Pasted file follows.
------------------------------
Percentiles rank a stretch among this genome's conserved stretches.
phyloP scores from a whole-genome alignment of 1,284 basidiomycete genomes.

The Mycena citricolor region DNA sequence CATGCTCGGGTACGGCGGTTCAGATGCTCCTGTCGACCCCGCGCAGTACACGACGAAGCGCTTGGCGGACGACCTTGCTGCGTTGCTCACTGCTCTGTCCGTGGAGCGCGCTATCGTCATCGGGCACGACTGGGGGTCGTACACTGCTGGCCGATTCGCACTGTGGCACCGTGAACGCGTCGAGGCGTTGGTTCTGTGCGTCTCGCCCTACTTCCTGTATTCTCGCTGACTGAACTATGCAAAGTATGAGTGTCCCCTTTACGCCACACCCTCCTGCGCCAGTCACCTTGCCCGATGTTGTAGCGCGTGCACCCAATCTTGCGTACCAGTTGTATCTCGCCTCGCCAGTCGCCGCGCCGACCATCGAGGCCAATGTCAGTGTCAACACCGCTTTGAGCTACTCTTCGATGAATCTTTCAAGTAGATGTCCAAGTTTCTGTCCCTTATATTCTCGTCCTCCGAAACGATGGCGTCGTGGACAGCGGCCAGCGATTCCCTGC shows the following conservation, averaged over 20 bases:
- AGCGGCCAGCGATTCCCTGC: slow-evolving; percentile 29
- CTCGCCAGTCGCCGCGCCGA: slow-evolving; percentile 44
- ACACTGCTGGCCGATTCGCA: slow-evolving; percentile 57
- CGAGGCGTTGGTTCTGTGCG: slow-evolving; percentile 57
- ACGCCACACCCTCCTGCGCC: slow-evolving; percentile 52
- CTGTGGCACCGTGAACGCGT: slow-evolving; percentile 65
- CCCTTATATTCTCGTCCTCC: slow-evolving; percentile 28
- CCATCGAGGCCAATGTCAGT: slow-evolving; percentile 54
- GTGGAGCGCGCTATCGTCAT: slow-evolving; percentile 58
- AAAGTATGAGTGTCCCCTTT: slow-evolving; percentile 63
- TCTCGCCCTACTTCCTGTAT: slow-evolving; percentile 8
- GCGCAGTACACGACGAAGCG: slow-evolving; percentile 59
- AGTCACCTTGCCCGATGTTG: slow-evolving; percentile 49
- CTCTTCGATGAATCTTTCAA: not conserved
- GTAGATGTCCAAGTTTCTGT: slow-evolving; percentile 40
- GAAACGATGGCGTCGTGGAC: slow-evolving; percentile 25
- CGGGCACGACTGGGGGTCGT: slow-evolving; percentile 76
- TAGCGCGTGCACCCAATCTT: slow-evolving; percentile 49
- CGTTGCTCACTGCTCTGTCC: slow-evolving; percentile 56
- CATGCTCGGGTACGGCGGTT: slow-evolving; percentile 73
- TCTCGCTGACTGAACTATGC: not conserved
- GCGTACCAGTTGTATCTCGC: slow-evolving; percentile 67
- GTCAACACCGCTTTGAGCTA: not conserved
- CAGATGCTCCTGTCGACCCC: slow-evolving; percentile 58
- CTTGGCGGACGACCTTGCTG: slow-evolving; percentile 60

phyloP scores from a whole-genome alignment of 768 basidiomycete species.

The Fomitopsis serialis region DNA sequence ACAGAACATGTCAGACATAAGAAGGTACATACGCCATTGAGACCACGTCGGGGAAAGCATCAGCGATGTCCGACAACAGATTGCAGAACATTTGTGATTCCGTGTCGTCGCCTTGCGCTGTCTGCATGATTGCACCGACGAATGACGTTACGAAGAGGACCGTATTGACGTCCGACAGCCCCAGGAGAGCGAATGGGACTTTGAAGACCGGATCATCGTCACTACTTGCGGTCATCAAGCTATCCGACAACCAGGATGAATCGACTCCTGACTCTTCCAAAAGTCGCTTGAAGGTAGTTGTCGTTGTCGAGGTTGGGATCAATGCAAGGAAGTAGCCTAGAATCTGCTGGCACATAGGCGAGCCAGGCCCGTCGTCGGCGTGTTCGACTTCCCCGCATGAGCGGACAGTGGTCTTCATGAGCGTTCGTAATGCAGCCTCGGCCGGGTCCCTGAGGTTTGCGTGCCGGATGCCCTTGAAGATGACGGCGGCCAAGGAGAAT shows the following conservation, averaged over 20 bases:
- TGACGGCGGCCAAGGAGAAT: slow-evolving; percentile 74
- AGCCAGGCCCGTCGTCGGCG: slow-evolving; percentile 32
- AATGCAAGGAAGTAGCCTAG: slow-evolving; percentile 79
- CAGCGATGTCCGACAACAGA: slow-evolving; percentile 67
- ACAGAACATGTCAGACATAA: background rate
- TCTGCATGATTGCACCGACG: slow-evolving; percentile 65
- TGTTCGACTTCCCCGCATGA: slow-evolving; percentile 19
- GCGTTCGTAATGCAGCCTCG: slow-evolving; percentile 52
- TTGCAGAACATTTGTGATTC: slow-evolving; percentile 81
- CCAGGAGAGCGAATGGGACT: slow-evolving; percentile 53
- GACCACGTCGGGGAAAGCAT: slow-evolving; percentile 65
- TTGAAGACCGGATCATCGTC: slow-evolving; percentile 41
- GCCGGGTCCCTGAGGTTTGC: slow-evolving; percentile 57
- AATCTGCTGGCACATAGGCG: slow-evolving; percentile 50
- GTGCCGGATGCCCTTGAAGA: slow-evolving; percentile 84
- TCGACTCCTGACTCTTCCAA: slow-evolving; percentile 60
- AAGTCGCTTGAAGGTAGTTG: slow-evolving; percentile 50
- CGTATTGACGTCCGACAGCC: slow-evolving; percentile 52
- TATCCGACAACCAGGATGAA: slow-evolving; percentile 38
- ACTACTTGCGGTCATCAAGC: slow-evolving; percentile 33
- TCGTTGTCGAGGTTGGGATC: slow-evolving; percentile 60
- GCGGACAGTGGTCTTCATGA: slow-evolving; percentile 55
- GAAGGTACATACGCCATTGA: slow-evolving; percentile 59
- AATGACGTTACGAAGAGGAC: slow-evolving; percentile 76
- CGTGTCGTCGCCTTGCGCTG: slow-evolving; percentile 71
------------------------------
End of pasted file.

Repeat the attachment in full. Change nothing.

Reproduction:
Percentiles rank a stretch among this genome's conserved stretches.
phyloP scores from a whole-genome alignment of 1,284 basidiomycete genomes.

The Mycena citricolor region DNA sequence CATGCTCGGGTACGGCGGTTCAGATGCTCCTGTCGACCCCGCGCAGTACACGACGAAGCGCTTGGCGGACGACCTTGCTGCGTTGCTCACTGCTCTGTCCGTGGAGCGCGCTATCGTCATCGGGCACGACTGGGGGTCGTACACTGCTGGCCGATTCGCACTGTGGCACCGTGAACGCGTCGAGGCGTTGGTTCTGTGCGTCTCGCCCTACTTCCTGTATTCTCGCTGACTGAACTATGCAAAGTATGAGTGTCCCCTTTACGCCACACCCTCCTGCGCCAGTCACCTTGCCCGATGTTGTAGCGCGTGCACCCAATCTTGCGTACCAGTTGTATCTCGCCTCGCCAGTCGCCGCGCCGACCATCGAGGCCAATGTCAGTGTCAACACCGCTTTGAGCTACTCTTCGATGAATCTTTCAAGTAGATGTCCAAGTTTCTGTCCCTTATATTCTCGTCCTCCGAAACGATGGCGTCGTGGACAGCGGCCAGCGATTCCCTGC shows the following conservation, averaged over 20 bases:
- AGCGGCCAGCGATTCCCTGC: slow-evolving; percentile 29
- CTCGCCAGTCGCCGCGCCGA: slow-evolving; percentile 44
- ACACTGCTGGCCGATTCGCA: slow-evolving; percentile 57
- CGAGGCGTTGGTTCTGTGCG: slow-evolving; percentile 57
- ACGCCACACCCTCCTGCGCC: slow-evolving; percentile 52
- CTGTGGCACCGTGAACGCGT: slow-evolving; percentile 65
- CCCTTATATTCTCGTCCTCC: slow-evolving; percentile 28
- CCATCGAGGCCAATGTCAGT: slow-evolving; percentile 54
- GTGGAGCGCGCTATCGTCAT: slow-evolving; percentile 58
- AAAGTATGAGTGTCCCCTTT: slow-evolving; percentile 63
- TCTCGCCCTACTTCCTGTAT: slow-evolving; percentile 8
- GCGCAGTACACGACGAAGCG: slow-evolving; percentile 59
- AGTCACCTTGCCCGATGTTG: slow-evolving; percentile 49
- CTCTTCGATGAATCTTTCAA: not conserved
- GTAGATGTCCAAGTTTCTGT: slow-evolving; percentile 40
- GAAACGATGGCGTCGTGGAC: slow-evolving; percentile 25
- CGGGCACGACTGGGGGTCGT: slow-evolving; percentile 76
- TAGCGCGTGCACCCAATCTT: slow-evolving; percentile 49
- CGTTGCTCACTGCTCTGTCC: slow-evolving; percentile 56
- CATGCTCGGGTACGGCGGTT: slow-evolving; percentile 73
- TCTCGCTGACTGAACTATGC: not conserved
- GCGTACCAGTTGTATCTCGC: slow-evolving; percentile 67
- GTCAACACCGCTTTGAGCTA: not conserved
- CAGATGCTCCTGTCGACCCC: slow-evolving; percentile 58
- CTTGGCGGACGACCTTGCTG: slow-evolving; percentile 60

phyloP scores from a whole-genome alignment of 768 basidiomycete species.

The Fomitopsis serialis region DNA sequence ACAGAACATGTCAGACATAAGAAGGTACATACGCCATTGAGACCACGTCGGGGAAAGCATCAGCGATGTCCGACAACAGATTGCAGAACATTTGTGATTCCGTGTCGTCGCCTTGCGCTGTCTGCATGATTGCACCGACGAATGACGTTACGAAGAGGACCGTATTGACGTCCGACAGCCCCAGGAGAGCGAATGGGACTTTGAAGACCGGATCATCGTCACTACTTGCGGTCATCAAGCTATCCGACAACCAGGATGAATCGACTCCTGACTCTTCCAAAAGTCGCTTGAAGGTAGTTGTCGTTGTCGAGGTTGGGATCAATGCAAGGAAGTAGCCTAGAATCTGCTGGCACATAGGCGAGCCAGGCCCGTCGTCGGCGTGTTCGACTTCCCCGCATGAGCGGACAGTGGTCTTCATGAGCGTTCGTAATGCAGCCTCGGCCGGGTCCCTGAGGTTTGCGTGCCGGATGCCCTTGAAGATGACGGCGGCCAAGGAGAAT shows the following conservation, averaged over 20 bases:
- TGACGGCGGCCAAGGAGAAT: slow-evolving; percentile 74
- AGCCAGGCCCGTCGTCGGCG: slow-evolving; percentile 32
- AATGCAAGGAAGTAGCCTAG: slow-evolving; percentile 79
- CAGCGATGTCCGACAACAGA: slow-evolving; percentile 67
- ACAGAACATGTCAGACATAA: background rate
- TCTGCATGATTGCACCGACG: slow-evolving; percentile 65
- TGTTCGACTTCCCCGCATGA: slow-evolving; percentile 19
- GCGTTCGTAATGCAGCCTCG: slow-evolving; percentile 52
- TTGCAGAACATTTGTGATTC: slow-evolving; percentile 81
- CCAGGAGAGCGAATGGGACT: slow-evolving; percentile 53
- GACCACGTCGGGGAAAGCAT: slow-evolving; percentile 65
- TTGAAGACCGGATCATCGTC: slow-evolving; percentile 41
- GCCGGGTCCCTGAGGTTTGC: slow-evolving; percentile 57
- AATCTGCTGGCACATAGGCG: slow-evolving; percentile 50
- GTGCCGGATGCCCTTGAAGA: slow-evolving; percentile 84
- TCGACTCCTGACTCTTCCAA: slow-evolving; percentile 60
- AAGTCGCTTGAAGGTAGTTG: slow-evolving; percentile 50
- CGTATTGACGTCCGACAGCC: slow-evolving; percentile 52
- TATCCGACAACCAGGATGAA: slow-evolving; percentile 38
- ACTACTTGCGGTCATCAAGC: slow-evolving; percentile 33
- TCGTTGTCGAGGTTGGGATC: slow-evolving; percentile 60
- GCGGACAGTGGTCTTCATGA: slow-evolving; percentile 55
- GAAGGTACATACGCCATTGA: slow-evolving; percentile 59
- AATGACGTTACGAAGAGGAC: slow-evolving; percentile 76
- CGTGTCGTCGCCTTGCGCTG: slow-evolving; percentile 71